Vodafone has taken a look at the future of the German Internet. According to the network provider, there will soon be connections with 10 gigabits per second. Germany is to become the frontrunner for gigabit households in Europe by 2022.
Vodafone: Internet with 10 gigabits planned
Vodafone is confident that the Internet speed in its own cable network will increase rapidly in the next few years. According to a Goldmedia study commissioned by the Vodafone Institute for Society and Communication, Germany could have the most gigabit connections in Europe as early as 2022. 36.9 million gigabit households should be able to be supplied by then. Vodafone itself now offers 20 million connections, according to golem.de, where the landline internet can be used at 1 gigabit per second.
Great Britain currently holds the top position with 25.7 million connections. France (24.5 million) and Spain (17.8 million) follow, as the study “Gigabit connections in Europe” shows as a result. Vodafone does not want to be satisfied with one gigabit per second, however, because new DOCSIS technology should soon make 10 gigabits standard in Germany.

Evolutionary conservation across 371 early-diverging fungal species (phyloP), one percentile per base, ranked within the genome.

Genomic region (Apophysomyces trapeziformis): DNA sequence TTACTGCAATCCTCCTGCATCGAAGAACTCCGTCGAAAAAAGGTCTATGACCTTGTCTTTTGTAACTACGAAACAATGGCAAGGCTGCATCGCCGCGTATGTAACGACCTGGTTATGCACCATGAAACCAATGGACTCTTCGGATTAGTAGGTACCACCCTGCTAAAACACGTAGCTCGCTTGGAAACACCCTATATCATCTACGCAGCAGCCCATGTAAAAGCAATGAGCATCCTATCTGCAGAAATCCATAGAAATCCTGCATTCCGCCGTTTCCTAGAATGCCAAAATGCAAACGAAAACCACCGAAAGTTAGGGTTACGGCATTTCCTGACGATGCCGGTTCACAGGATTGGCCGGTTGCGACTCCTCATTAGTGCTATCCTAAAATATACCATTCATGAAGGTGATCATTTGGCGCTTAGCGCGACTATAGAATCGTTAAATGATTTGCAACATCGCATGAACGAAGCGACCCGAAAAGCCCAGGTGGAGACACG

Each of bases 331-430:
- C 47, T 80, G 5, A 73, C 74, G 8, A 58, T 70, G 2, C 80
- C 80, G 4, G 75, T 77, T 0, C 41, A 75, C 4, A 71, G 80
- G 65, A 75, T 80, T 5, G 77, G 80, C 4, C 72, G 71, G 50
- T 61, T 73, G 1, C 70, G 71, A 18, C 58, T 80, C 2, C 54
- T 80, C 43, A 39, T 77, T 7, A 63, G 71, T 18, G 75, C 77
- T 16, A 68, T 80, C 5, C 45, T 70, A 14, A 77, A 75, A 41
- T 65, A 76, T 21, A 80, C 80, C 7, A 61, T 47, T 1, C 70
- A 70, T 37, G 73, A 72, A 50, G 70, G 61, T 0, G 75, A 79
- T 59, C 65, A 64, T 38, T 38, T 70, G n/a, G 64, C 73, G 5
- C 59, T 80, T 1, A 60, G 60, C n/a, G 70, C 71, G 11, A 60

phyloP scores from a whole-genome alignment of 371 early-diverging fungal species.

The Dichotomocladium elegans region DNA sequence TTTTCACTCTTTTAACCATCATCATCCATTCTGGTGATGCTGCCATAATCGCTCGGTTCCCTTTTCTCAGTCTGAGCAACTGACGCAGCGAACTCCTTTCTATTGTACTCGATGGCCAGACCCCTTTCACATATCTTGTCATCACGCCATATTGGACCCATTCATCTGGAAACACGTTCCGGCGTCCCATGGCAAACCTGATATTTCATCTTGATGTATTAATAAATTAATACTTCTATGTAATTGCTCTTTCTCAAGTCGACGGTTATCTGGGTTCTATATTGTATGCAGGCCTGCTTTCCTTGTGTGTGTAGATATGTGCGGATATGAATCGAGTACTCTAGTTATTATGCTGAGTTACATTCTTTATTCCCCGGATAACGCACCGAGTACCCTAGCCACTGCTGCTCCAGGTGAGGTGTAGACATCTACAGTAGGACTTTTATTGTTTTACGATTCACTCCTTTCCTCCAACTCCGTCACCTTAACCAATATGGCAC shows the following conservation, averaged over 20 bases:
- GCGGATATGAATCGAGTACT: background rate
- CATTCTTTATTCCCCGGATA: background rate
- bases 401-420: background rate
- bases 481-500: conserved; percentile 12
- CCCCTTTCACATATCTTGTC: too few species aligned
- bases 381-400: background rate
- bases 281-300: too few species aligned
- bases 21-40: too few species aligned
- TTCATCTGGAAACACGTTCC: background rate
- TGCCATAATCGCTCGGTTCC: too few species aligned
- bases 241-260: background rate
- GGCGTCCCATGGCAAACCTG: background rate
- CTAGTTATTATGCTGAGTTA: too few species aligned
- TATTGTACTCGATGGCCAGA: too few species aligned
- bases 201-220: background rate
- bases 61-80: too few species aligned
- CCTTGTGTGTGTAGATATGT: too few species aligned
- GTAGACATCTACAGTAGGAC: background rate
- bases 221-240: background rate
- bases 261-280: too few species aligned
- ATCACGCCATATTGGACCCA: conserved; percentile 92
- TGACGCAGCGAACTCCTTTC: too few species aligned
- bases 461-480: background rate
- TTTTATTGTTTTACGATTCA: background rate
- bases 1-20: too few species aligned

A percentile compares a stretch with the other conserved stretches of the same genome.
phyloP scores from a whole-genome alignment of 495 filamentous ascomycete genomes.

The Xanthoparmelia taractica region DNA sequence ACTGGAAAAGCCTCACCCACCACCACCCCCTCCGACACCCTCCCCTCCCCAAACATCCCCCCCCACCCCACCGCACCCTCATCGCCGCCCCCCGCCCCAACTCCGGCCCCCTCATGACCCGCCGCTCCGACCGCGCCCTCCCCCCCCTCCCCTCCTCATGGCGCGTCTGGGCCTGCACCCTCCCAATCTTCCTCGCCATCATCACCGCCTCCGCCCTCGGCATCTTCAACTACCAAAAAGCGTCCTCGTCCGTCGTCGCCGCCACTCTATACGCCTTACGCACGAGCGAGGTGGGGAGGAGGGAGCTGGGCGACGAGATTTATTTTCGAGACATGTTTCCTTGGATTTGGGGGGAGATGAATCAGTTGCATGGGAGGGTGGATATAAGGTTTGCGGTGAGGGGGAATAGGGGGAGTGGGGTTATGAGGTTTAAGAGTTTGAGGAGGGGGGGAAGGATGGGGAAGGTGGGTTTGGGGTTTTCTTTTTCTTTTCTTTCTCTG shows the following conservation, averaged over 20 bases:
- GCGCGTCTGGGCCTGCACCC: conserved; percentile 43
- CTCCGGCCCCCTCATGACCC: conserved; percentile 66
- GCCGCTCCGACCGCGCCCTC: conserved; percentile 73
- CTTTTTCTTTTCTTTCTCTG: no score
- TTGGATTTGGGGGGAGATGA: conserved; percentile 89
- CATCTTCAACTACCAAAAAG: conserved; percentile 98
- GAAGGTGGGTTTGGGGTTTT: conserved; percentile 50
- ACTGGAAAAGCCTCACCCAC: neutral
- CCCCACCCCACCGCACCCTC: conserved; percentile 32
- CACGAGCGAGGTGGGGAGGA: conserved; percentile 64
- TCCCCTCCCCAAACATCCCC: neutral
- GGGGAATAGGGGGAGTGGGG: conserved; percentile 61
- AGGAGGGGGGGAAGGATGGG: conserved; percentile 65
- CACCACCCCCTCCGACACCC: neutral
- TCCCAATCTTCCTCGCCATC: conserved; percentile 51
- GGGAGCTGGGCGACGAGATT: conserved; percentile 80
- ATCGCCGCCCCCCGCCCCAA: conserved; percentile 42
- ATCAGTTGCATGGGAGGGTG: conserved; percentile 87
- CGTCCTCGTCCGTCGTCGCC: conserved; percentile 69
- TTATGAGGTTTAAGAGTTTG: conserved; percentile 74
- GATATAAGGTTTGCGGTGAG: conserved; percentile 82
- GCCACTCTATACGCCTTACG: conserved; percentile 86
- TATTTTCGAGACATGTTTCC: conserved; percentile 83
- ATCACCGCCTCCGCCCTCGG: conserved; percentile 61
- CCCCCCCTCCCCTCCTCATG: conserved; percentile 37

The first 10 gigabit field tests on the Vodafone cable network are scheduled to start in 2021. The upload should not be forgotten and should be possible with up to 6 gigabits per second. DOCSIS 4.0 is used for this, which enables a significantly higher transmission speed compared to the predecessor. DOCSIS 3.1, on the other hand, has not yet been exhausted, it is said. In the final stage of expansion, up to 5 gigabits per second are targeted downstream. With upstream, DOCSIS 3.1 can reach 100 megabits per second.
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Vodafone: Gigabit Internet from EUR 19.99 a month
Vodafone is already offering Gigabit connections over the cable network. The “Red Internet & Phone 1000 Cable” offer currently costs EUR 19.99 in the first six months. Thereafter, 49.99 euros per month will be charged until the end of the two-year contract term. Vodafone specifies 850 megabits per second in the downstream as “normally available”.